After the first five years, they lessened their load.
"Then we really slowed down," Walliser said. "We'd do six, eight, 10 (race events) a year instead of 25."
They recently worked their last event for MainGate.
"It's getting to be more work than fun," he said.
During those years, he also announced at other types of national events and for the Barrett Jackson auto auctions.
"That's high-dollar stuff," he said.
And he donated his time to the Susan G. Koman Race for the Cure breast cancer awareness effort.
In all, Walliser announced throughout the United States - from Louisiana to Maine and Minnesota to New York.
"I've announced indoor truck and tractor pulls in 26 different cities," he said.
He announced for TNT Motorsports, Louisville, Kentucky, and for the U.S. Hot Rod Association.
"Then, monster trucks started coming into view and the fans related more to a monster truck than a tractor pull," he said.
Walliser said he didn't keep track of a lot of statistical information during his years as an announcer, and he has no photos of himself as an announcer.
"When I was doing this, I never thought I'd have to answer these kinds of questions," he said.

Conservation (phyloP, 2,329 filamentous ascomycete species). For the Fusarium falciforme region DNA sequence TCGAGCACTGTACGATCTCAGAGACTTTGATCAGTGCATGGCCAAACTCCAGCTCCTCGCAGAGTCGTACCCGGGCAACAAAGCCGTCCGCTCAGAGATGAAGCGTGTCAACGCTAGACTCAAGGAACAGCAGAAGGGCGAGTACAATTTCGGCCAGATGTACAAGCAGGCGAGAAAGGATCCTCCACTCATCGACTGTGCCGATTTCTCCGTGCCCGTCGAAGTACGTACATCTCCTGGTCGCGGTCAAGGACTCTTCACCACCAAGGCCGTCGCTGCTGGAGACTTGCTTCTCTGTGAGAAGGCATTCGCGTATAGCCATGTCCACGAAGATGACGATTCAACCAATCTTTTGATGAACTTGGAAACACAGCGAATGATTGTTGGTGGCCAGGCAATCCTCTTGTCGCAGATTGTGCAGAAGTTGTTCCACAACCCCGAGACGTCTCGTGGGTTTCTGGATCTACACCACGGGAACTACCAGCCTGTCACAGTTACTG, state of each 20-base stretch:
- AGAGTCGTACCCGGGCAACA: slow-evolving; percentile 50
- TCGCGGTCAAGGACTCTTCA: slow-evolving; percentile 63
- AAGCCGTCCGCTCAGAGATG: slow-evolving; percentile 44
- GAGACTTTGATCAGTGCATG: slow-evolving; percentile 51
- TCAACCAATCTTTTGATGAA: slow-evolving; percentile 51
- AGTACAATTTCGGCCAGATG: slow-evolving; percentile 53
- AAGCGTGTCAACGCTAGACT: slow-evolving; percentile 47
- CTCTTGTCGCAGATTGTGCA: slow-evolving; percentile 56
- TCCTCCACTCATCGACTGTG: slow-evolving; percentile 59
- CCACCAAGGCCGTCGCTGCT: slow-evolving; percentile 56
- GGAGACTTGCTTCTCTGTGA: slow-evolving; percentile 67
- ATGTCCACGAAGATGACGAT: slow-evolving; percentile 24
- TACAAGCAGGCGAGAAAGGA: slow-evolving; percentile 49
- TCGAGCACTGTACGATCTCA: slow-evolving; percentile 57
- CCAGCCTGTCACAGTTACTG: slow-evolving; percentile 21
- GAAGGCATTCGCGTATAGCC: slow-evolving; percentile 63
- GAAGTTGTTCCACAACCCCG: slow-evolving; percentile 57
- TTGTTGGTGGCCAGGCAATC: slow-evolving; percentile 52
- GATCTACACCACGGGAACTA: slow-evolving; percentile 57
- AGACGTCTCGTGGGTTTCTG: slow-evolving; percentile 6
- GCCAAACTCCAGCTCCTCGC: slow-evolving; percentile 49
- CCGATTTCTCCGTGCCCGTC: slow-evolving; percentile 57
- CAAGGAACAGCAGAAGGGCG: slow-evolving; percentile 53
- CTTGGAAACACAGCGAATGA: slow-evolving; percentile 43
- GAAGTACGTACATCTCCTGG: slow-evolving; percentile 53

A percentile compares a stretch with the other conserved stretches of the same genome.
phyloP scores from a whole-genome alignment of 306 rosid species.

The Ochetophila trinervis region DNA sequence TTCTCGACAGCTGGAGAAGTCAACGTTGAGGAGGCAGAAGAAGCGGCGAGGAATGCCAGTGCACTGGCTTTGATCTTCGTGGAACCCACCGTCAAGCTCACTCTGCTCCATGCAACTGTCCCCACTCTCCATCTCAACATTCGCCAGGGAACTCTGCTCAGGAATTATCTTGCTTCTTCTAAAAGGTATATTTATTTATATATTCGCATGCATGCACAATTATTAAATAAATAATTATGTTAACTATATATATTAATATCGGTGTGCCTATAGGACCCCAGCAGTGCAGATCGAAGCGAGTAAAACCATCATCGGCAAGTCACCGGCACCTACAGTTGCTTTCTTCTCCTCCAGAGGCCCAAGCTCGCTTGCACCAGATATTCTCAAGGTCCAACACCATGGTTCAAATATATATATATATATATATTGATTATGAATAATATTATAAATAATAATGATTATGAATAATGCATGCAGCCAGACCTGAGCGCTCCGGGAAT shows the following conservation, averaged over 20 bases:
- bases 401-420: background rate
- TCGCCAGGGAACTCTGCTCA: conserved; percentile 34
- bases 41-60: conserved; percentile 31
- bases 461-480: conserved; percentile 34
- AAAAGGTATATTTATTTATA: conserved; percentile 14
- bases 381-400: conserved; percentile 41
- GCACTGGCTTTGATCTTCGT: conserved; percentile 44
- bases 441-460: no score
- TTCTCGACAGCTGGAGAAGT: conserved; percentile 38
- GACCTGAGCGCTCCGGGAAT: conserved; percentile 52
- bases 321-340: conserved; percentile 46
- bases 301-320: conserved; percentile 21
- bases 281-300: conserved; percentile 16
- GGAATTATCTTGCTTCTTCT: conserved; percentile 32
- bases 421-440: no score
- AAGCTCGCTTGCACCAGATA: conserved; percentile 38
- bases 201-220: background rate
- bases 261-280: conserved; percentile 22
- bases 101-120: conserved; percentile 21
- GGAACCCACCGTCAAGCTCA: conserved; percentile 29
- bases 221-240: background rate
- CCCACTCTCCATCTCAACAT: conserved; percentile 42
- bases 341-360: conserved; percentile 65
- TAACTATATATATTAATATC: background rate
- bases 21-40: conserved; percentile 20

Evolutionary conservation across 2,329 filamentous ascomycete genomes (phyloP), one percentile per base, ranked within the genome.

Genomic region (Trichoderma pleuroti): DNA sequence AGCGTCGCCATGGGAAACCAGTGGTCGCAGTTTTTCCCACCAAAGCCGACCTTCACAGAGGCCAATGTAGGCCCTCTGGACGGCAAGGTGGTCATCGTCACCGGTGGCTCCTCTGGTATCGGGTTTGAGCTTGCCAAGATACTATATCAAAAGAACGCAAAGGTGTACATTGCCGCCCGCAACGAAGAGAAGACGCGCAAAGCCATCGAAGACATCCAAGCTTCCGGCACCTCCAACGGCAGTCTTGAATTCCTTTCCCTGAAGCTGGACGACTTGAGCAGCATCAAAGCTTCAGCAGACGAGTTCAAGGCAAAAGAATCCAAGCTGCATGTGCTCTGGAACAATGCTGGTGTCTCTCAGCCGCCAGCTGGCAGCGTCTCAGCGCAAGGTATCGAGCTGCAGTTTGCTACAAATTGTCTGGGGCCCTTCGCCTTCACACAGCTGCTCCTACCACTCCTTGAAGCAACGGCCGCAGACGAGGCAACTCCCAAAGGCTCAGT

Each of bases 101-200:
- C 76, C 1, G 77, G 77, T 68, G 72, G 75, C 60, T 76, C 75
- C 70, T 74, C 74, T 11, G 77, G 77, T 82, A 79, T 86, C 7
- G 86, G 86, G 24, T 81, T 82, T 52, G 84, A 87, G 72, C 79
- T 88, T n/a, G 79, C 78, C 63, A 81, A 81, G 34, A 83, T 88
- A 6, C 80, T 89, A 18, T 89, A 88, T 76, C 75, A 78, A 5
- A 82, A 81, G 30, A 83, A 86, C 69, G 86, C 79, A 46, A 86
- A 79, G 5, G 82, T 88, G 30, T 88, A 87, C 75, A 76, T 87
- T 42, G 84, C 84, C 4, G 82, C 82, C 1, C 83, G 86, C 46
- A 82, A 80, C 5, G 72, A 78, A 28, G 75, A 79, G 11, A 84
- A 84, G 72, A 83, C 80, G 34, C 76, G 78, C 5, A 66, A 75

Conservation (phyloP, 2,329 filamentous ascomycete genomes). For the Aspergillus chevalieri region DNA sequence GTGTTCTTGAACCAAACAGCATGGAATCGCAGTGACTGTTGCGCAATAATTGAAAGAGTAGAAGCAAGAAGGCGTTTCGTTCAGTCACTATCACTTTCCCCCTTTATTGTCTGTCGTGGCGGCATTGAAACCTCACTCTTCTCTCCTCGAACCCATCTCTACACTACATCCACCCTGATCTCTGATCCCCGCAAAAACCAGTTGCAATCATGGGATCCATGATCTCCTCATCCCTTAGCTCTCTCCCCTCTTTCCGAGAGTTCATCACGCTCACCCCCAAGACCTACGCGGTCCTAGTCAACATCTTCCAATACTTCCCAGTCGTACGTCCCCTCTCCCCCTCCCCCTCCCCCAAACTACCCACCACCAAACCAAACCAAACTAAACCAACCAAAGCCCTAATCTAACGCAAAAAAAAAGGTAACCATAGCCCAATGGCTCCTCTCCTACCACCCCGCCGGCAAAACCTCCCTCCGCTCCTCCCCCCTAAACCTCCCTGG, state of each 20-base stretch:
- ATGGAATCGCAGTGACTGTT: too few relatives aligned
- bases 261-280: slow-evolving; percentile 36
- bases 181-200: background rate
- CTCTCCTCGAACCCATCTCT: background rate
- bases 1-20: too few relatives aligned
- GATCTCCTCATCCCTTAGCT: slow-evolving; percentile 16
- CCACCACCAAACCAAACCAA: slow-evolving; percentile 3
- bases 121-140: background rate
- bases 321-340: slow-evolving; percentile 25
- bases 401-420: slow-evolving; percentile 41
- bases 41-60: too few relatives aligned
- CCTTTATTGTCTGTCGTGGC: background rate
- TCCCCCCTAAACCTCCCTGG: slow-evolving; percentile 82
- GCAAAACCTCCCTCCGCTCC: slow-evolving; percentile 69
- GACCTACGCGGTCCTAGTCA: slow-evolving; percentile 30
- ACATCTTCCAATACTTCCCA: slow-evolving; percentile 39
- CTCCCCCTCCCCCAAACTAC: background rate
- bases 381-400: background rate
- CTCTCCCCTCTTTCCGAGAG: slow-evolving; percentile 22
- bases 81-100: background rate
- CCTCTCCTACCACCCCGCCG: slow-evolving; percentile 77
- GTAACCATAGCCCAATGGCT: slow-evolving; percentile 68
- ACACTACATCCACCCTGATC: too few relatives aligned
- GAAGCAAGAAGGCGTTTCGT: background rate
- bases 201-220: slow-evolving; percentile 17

He would fly out on a Thursday and get home Sunday to go to work.
Locally, he operated a Sohio distributorship and delivered home heating oil and fuel in the 1980s. Through the years, he also drove school bus and drove truck for another company.
"They were very good to me, allowing me to get off work early and sometimes get back late," he said.
During the early years when he started traveling, he didn't want to leave his family at home, so he and Betty bought a motor home and took their two youngest children with them.
"Ned was around 6 or 8, and our youngest daughter was 3 years old," he said. "The two older ones were on their own. But it was amazing the number of time we would go and the whole family would show up."
"I will cherish the days I heard my father's voice on the PA, especially those days I heard it on a noisy weekend in a quiet town in northwest Ohio," Ned said in the OSTPA letter. "I was always amazed at how my father was able to get the crowds more interested in the event or make a crowd roar with a few simple words strategically stated over the microphone at just the right time. My father's knowledge of the sport and his familiarity with the competitors brought a perspective to the microphone that has rarely been duplicated."
In 1981, Walliser received an Announcer of the Year award from the OSTPA pullers, and in 1989, OSTPA named the Wallisers its Family of the Year. In 1990, he received the President's Award from the Northwest Ohio pullers, and in 1991-92 he was vice president of OSTPA. His hall of fame induction was in January.
"It's been quite a ride," he said.
He said one of the most memorable events in addition to his first time announcing at Bowling Green was his first big indoor event at Richfield Colliseum, Cleveland, in front of 23,000 people.